Dev Bootcamp: Phase 1, Week 3

Monday, 10:00 PM - Monday Funday

I feel like I'm finally setting into a rhythm. Today we learned SQL - a database query language. It's got some quirks, but it's fairly straightforward for the most part and we got plenty of repitition in today. I feel as though I have a sense for it now, even if I don't always understand why a complicated query works.

We had a party in the evening today and last week we had an Alumni AMA. It's one thing to get the pitch for how awesome the DBC experience is upfront, to get it at regular intervals is such a blessing. This way when I'm struggling, I have a great reminder of why I applied in the first place. No matter where I go after DBC, I want to be invloved in recruitment events for this very reason.

My pair today was awesome. The topic was super boring, but since my pair had a sense of humor, it sucked less :).

Tuesday, 11:15 PM - Microaggressions

I learned something new about DBC today - they're teaching us how to learn (by giving us more and more challenging tasks with less and less initial guidance).

We did SQL + Ruby today. No lecture, just tasks. We got to exercise our learning chops to figure it out. I'm mostly pleased with how my pair and I did today, but I always feel that I could have done better on days that I don't finish all the challenges.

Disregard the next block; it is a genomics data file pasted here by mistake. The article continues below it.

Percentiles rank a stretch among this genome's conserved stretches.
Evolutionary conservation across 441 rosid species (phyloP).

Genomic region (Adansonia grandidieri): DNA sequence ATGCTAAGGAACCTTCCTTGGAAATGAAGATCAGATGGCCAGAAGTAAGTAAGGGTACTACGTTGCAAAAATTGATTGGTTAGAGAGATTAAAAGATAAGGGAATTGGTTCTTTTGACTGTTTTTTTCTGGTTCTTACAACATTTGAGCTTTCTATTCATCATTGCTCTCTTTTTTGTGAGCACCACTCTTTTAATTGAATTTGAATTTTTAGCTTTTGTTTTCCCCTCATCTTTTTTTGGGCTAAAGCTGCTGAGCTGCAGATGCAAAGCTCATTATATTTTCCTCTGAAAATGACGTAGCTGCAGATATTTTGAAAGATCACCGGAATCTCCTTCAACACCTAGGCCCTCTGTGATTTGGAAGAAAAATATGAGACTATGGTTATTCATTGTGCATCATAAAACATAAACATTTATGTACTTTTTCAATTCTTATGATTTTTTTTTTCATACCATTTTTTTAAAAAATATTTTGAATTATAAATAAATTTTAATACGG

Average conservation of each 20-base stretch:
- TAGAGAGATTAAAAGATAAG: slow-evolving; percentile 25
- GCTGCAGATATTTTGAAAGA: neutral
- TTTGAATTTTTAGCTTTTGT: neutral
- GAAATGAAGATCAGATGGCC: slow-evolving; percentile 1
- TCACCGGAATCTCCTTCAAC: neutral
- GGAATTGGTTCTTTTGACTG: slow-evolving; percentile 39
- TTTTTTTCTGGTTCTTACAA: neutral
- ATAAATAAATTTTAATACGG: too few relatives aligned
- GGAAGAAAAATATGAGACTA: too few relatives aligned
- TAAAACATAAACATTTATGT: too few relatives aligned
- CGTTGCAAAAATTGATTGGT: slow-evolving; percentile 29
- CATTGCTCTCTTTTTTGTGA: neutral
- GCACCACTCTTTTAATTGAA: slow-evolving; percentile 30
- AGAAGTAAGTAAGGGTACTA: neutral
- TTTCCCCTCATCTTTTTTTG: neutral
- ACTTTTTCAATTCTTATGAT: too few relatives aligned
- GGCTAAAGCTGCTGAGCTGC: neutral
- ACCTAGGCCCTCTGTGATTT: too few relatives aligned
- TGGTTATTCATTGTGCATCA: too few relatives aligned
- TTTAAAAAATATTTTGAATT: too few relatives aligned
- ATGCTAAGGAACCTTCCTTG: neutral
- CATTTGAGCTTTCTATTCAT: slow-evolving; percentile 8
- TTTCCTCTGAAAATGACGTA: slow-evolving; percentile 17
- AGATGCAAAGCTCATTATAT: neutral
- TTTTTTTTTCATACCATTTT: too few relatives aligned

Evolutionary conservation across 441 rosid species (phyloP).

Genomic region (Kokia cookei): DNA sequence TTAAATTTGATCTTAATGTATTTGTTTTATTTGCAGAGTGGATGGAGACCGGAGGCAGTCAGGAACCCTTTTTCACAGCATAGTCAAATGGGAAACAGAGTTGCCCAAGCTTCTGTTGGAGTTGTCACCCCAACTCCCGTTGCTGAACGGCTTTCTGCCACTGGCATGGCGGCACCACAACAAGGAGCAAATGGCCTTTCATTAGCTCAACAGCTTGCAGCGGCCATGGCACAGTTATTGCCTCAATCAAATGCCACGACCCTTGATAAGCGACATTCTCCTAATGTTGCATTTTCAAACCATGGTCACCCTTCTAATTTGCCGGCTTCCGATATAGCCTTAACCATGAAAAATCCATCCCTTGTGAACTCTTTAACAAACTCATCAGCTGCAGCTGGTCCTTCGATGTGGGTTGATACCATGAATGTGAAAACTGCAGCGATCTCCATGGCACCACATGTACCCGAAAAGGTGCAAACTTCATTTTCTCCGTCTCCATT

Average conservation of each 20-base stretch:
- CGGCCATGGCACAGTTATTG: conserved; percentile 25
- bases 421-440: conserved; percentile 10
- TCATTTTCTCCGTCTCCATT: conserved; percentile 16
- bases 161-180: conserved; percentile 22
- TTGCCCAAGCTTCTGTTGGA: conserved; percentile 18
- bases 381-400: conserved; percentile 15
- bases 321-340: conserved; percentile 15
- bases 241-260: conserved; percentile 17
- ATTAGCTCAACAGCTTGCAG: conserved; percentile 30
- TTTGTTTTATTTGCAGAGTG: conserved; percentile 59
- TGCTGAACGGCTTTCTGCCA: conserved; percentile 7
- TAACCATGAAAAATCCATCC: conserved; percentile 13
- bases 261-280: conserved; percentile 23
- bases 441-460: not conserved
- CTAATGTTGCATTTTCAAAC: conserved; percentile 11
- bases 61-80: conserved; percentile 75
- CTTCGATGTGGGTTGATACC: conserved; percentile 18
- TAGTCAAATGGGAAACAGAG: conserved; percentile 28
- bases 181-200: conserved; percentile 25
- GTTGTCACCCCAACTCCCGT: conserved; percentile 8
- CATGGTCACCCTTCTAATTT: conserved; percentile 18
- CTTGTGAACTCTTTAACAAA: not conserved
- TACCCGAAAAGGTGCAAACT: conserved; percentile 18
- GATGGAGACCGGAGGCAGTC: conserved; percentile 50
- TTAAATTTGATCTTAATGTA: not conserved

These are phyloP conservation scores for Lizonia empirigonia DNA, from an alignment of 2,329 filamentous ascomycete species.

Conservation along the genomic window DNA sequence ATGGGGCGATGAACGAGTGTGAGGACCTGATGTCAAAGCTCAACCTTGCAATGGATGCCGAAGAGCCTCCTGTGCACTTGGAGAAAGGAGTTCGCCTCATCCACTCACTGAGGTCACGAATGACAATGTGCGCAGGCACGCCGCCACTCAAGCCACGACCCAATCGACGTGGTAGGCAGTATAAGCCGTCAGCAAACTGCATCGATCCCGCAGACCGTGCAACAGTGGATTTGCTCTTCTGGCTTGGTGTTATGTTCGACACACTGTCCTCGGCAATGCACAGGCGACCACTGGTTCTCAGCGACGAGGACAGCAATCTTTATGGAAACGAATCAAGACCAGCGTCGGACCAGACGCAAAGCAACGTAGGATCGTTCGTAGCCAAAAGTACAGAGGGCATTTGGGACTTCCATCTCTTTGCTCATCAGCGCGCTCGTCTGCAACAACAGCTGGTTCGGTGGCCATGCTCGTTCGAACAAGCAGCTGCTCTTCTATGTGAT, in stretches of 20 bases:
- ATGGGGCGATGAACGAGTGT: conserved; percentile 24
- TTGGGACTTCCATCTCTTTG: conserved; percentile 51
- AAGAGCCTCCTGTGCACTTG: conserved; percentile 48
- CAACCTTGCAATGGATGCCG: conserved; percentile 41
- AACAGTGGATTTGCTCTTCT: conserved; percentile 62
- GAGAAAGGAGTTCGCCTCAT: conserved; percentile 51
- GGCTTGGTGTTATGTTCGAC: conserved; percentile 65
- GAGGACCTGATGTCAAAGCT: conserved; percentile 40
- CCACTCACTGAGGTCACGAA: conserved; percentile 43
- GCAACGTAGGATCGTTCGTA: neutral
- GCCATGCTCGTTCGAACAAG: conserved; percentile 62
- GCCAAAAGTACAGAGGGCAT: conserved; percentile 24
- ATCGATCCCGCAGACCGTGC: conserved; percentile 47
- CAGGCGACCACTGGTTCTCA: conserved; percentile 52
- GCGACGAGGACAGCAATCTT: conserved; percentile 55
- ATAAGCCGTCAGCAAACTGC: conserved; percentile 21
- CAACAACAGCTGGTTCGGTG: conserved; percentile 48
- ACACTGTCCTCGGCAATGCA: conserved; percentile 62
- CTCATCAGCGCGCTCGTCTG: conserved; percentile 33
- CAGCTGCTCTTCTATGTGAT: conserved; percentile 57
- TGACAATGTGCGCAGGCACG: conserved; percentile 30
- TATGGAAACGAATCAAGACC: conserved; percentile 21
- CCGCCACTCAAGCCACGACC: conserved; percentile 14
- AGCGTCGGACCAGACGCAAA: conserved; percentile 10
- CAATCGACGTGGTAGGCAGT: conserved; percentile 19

We had a difficult Engineering Empathy session today. It was on microagressions. Microaggressions are:

"Brief, everyday exchanges that send denigrating messages to certain individuals because of their group membership. ... Microaggressions generally happenen below the level of awareness of well-intentioned members of the dominant culture. They are considered to be different from overt, deliberate acts of bigotry, such as the use of racist epithets, because the people perpetrating microaggressions often intend no offense and are unaware they are causing harm."
Key points: everyday, unintentional, causes trauma. Microaggressions most commonly occur on the basis of race, gender, sexuality, or class. There are three main types of microaggressions: silencing, othering, and gaslighting. It makes me very sad that I did not learn about these things until now. As a woman I have experienced plenty of microaggressions, I've just accepted it as the way of things and continued on with my life. This is my first experience disussing this issue in a forum that treats it as something that can be addressed or influenced to change. I'm grateful for the conversation and I think I'm still in shock at how much of this has impacted my life.

I don't know what to do about the anger and powerlessness that I feel. What was hardest for me to learn was that some of my cohort-mates had no basis for understanding this problem - they had never experienced microaggresion because they had always belonged to the dominant social group. I can see why someone in a position of power would ignore the effects of injustice. I know becuase I've done it myself. It's easy to take advantage of the situation and look the other way when you're getting the better end of the stick. That being said, without, at a minimum, a desire to understand, I have no idea what I can possibly do to address this issue. It was the first time at DBC that I didn't feel like an equal.